The Yankees put on quite a show for the media today. Chief Operating Officer Lonn Trost invited everybody into George Steinbrenner’s suite at the Stadium where there’s a model of the new park.
After pointing out some features, they showed us a 20-minute film (narrated by John Sterling) they’re using to sell luxury suites. We then went over to the Stadium after getting the mandatory hard hats.
It’s hard to get a feel for a baseball park when the field is covered by giant cranes, trucks and cement blocks. But the place is huge. Trost said the new Stadium is 63 percent larger than the old site, an additional 500,000 square feet.
The scoreboard screen, as an example, will be six times larger than what they have now. The high-definition screen will be 58 x 103. There will also be hand-operated scoreboards in the fence in right center and left center.
Here are answers to some of your questions:
The old Stadium: It will be torn down in the spring of 2009 and converted into a public park. Plans calls for 12,000 trees to be planted in the shape of the stadium. There will be a baseball field, a softball field and a Little League field. But outside of the warning track, no footprint of the field will remain. The city of New York owns the old stadium and will be responsible for taking it down and selling off seats and other things.
Metro North: The station is half completed. It will service the Harlem, New Haven and Hudson lines.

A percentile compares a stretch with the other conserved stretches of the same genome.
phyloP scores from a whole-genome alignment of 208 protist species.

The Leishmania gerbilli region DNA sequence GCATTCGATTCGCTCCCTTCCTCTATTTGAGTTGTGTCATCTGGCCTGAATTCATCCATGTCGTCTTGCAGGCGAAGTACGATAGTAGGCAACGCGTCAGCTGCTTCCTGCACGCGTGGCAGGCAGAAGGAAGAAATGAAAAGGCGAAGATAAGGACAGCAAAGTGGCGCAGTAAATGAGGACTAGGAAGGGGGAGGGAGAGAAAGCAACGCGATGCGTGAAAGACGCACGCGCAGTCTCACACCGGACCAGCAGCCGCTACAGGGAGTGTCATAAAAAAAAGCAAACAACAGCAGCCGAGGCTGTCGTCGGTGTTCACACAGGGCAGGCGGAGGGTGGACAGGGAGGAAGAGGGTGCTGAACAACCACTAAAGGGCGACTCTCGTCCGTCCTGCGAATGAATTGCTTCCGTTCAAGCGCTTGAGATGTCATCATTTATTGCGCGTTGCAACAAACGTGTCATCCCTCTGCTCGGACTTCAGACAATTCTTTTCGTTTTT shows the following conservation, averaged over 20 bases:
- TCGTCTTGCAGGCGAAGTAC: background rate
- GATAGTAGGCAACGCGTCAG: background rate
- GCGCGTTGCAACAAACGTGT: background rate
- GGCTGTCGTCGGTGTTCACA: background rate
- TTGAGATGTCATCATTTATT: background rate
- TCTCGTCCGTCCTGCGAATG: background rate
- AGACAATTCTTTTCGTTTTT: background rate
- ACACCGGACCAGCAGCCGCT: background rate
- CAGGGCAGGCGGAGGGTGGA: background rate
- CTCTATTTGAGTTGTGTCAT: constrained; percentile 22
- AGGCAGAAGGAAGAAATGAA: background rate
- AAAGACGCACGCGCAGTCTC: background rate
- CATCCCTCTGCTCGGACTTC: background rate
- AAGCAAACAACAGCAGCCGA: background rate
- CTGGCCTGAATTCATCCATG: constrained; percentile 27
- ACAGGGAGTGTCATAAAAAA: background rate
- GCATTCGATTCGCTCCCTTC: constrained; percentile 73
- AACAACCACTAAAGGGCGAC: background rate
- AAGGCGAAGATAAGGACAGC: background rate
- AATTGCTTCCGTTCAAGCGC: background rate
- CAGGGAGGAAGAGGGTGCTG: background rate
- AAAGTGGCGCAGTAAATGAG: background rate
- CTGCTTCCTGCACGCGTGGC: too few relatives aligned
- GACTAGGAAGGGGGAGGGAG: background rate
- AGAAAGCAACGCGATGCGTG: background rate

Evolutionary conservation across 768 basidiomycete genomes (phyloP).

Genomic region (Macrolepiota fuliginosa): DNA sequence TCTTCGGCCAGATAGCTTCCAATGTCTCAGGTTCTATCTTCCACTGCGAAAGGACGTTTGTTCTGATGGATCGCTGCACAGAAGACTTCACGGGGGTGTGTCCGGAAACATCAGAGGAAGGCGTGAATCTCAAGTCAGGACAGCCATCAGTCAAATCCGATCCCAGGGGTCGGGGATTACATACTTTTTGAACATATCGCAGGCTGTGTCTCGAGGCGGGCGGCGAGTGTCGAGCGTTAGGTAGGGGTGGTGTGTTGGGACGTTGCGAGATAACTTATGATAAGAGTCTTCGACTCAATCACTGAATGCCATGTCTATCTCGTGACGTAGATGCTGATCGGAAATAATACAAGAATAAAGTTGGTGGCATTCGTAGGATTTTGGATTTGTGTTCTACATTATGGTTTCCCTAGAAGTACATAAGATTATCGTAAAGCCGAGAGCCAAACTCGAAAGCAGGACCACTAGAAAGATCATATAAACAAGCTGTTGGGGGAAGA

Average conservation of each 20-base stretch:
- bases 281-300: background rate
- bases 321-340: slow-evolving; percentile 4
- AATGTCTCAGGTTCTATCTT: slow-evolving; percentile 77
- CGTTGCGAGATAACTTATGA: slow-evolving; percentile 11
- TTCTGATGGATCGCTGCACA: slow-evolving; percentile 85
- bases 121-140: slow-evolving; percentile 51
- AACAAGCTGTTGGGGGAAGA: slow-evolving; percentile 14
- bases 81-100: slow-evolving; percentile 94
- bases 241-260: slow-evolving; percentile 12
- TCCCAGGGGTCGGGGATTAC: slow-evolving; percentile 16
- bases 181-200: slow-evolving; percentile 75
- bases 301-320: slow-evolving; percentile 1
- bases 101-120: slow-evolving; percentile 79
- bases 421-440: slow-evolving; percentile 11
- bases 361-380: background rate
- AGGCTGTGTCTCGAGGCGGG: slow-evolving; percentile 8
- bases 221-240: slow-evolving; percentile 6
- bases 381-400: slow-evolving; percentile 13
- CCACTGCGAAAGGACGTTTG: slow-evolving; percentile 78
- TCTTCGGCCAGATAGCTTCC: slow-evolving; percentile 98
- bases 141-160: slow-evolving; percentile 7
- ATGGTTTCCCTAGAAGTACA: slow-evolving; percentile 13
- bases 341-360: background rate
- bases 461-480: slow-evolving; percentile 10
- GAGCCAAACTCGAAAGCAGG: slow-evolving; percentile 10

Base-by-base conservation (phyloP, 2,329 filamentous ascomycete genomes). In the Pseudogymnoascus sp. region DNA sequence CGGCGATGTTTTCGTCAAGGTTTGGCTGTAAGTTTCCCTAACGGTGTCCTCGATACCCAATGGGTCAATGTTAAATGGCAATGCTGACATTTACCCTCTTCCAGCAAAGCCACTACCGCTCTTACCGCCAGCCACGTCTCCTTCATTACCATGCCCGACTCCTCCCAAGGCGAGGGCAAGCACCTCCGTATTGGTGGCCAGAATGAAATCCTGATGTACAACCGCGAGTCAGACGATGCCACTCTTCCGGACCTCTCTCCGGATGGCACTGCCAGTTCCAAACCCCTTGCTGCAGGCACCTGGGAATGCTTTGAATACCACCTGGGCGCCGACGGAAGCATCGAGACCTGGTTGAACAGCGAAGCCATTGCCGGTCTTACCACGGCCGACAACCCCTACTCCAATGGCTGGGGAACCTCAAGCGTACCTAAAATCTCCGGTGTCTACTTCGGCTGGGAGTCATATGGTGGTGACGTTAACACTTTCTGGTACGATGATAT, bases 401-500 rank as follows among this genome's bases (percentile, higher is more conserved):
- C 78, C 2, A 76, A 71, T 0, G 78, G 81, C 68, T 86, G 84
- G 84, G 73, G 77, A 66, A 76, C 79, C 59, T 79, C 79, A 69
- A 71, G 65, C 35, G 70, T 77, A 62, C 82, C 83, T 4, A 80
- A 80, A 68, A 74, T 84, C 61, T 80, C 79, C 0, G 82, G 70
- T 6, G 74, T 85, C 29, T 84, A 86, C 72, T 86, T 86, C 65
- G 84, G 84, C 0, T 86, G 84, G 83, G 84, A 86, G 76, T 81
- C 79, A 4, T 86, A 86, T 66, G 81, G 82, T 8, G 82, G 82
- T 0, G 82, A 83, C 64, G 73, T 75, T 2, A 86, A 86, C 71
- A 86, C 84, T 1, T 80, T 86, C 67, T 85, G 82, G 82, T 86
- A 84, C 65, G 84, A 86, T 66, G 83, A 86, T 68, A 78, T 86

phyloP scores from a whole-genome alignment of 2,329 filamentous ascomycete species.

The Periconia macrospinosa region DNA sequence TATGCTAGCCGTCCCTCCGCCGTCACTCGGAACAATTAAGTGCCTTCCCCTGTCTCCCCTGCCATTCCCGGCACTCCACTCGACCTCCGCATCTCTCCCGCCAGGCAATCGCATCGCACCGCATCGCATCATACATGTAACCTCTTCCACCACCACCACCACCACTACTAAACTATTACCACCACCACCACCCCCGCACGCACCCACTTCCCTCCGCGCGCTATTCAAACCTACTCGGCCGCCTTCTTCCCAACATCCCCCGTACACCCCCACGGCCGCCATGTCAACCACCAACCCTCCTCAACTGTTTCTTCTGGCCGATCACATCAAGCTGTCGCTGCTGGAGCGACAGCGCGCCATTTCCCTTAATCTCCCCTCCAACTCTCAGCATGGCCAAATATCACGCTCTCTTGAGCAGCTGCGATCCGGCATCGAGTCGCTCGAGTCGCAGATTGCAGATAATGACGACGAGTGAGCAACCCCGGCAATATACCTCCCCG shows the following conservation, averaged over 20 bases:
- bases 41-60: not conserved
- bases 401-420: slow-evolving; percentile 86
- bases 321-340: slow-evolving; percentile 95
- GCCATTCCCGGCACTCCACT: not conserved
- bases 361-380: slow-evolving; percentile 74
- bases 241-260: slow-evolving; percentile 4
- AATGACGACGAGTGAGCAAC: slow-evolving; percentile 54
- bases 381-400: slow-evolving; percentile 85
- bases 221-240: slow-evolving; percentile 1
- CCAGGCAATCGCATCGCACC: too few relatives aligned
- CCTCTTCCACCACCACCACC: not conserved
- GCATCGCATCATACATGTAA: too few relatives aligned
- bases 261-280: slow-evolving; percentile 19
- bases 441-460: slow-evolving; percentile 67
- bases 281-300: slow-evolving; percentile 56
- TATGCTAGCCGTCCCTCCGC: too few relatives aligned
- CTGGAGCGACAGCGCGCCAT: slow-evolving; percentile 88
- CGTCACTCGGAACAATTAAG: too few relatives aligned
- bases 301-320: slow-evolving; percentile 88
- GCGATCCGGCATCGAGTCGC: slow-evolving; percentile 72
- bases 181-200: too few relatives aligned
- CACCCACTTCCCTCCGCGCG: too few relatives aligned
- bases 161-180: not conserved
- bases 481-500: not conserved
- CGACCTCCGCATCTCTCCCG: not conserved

Parking: There are 7,000 spaces now. There will be 11,000 eventually.
Bleachers: There will be roughly the same amount of seats. The fans in the bleachers will have their own food court. There will be a sports bar (open to the general public) in straightaway center field.
Fans seated next to the restaurant on the left field side won’t be able to see right field (and vice versa) but the side walls of the restaurant will have television screens.
The look: The white frieze will be positioned across the entire grandstand. All the seats will be blue and the field dimensions will be exactly the same as they are now. The split upper deck reminded me of Citizens Bank Park in Philadelphia. Each section has an open concourse, meaning you’ll be able to see the field when you leave your seat.
Capacity: The current Stadium holds 56,000. The new Stadium will hold 53,000 including standing room. Trost said they were constrained by space. But there will be a significant increase in the number of fans who sit in luxury boxes. For the average fan, it will be a tougher ticket.
The seats: They will be wider, deeper and have more leg room. The bleachers will still be benches.
Monument Park: Will be in center field and more accessible. All of the monuments and plaques will be moved over.
Yankees Museum: Will be down the right field concourse. Thurman Munson’s locker and other artifacts will be there.
All-year round: The Stadium will have a banquet, business and conference center that will be used all year. Several of the restaurants will be open all year as well. Suites will be available for rent for parties, weddings, etc.
The clubhouse: It will stretch from behind the plate nearly to the right-field foul pole. Two batting cages, a soft-toss cage, an enormous clubhouse. Office space for everybody including the strength coach, traveling secretary, etc. A room for the coaches, a room for staff members, a huge trainers room complete with a rehab pool, a press-conference room, etc.
The Great Hall: When you come in off the street, it will be through the Great Hall, a 31,000-square foot area that will serve as a concourse before entering the actual Stadium. There will be a transparent ceiling but open-air windows.